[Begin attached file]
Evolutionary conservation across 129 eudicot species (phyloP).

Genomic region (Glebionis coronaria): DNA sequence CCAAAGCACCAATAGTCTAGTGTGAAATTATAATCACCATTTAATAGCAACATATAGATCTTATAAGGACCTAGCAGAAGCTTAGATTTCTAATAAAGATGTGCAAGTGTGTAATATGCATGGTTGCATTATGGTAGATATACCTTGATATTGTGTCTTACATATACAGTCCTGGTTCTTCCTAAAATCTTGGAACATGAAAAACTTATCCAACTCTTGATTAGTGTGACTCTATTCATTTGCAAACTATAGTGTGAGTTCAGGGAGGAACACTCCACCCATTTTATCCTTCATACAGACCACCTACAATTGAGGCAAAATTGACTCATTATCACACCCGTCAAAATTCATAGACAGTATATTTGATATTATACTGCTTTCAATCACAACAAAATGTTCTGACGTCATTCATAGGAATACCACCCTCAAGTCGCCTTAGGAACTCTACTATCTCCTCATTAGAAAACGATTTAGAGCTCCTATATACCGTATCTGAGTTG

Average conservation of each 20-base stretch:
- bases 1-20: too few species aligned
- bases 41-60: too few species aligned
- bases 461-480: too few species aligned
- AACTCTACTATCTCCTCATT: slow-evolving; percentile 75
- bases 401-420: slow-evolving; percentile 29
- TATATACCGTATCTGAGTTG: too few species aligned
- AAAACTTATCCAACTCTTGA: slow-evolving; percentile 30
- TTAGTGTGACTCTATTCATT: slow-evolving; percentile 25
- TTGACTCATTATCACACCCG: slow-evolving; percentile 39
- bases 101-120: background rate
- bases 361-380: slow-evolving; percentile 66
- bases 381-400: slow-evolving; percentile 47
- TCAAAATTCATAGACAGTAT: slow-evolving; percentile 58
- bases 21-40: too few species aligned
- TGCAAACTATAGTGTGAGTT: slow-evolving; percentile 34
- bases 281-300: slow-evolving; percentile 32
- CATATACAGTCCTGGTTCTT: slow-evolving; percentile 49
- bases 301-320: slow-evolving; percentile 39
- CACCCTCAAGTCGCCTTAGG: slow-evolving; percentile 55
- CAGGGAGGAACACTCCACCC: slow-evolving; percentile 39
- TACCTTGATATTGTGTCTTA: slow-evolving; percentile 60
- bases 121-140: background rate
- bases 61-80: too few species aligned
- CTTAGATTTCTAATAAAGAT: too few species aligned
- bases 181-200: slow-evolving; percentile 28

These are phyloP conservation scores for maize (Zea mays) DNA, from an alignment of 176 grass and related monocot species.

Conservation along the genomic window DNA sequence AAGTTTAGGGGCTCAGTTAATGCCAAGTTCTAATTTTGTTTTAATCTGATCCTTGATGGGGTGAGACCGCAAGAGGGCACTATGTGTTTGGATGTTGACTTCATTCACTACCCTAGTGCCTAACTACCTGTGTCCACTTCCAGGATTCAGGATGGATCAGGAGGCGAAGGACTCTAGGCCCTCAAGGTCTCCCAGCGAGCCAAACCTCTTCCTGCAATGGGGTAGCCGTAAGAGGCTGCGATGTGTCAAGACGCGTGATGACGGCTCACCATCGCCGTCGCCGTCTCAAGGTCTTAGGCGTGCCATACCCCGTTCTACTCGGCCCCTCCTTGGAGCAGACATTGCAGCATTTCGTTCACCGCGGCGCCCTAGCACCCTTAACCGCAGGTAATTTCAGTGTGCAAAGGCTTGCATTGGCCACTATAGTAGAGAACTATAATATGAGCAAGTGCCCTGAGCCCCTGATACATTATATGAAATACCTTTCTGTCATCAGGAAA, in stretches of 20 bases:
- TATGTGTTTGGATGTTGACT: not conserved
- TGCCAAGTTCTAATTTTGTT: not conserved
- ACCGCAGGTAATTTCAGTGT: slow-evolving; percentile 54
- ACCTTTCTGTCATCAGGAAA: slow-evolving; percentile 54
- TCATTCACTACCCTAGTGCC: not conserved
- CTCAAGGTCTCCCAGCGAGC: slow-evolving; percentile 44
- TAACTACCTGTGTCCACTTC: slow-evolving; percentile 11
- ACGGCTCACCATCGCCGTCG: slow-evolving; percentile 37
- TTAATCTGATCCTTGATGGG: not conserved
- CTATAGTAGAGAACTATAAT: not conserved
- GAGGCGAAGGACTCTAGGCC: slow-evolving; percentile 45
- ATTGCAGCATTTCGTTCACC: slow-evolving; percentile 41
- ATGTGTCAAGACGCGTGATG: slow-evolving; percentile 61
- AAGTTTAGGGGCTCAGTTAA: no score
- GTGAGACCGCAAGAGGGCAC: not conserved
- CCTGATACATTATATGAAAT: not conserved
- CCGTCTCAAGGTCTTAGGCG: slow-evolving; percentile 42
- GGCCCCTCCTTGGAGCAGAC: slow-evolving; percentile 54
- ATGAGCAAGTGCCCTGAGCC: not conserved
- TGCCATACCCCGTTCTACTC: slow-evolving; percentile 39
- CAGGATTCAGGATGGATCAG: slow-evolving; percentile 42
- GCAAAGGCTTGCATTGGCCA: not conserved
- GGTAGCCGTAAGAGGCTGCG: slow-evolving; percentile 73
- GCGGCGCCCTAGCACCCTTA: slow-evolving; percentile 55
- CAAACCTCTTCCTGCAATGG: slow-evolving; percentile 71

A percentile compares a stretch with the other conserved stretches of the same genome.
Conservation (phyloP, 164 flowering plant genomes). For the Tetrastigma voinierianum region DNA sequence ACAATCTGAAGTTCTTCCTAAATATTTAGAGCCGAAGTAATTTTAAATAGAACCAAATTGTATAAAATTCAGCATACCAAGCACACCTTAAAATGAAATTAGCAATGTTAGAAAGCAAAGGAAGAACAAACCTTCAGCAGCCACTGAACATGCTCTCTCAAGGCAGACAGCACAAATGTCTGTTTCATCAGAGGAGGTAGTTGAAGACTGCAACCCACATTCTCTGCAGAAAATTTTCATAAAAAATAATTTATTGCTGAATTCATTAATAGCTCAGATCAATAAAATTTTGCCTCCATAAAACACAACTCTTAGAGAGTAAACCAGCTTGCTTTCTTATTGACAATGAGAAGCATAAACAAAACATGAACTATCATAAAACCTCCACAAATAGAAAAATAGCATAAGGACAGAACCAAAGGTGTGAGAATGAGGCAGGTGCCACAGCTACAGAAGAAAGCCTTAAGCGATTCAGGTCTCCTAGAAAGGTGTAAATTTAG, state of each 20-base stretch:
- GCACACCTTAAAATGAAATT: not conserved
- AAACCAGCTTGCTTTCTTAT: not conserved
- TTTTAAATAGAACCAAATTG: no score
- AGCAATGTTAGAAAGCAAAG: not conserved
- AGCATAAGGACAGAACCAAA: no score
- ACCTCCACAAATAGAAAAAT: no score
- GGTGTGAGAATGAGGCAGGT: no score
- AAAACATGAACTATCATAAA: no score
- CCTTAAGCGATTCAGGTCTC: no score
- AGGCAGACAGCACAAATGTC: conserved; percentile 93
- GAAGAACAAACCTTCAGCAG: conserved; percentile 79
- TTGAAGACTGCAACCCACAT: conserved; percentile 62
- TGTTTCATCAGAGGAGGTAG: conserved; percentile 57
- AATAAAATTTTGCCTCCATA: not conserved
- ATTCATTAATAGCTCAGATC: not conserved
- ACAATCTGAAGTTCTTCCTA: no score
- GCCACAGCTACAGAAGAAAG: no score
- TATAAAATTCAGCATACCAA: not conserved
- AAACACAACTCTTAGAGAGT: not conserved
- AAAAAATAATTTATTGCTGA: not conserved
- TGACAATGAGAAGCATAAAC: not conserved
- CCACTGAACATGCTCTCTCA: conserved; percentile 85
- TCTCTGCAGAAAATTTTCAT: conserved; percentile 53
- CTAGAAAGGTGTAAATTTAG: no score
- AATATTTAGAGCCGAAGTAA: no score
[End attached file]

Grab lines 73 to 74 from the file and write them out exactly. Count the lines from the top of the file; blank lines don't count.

- ACAATCTGAAGTTCTTCCTA: no score
- GCCACAGCTACAGAAGAAAG: no score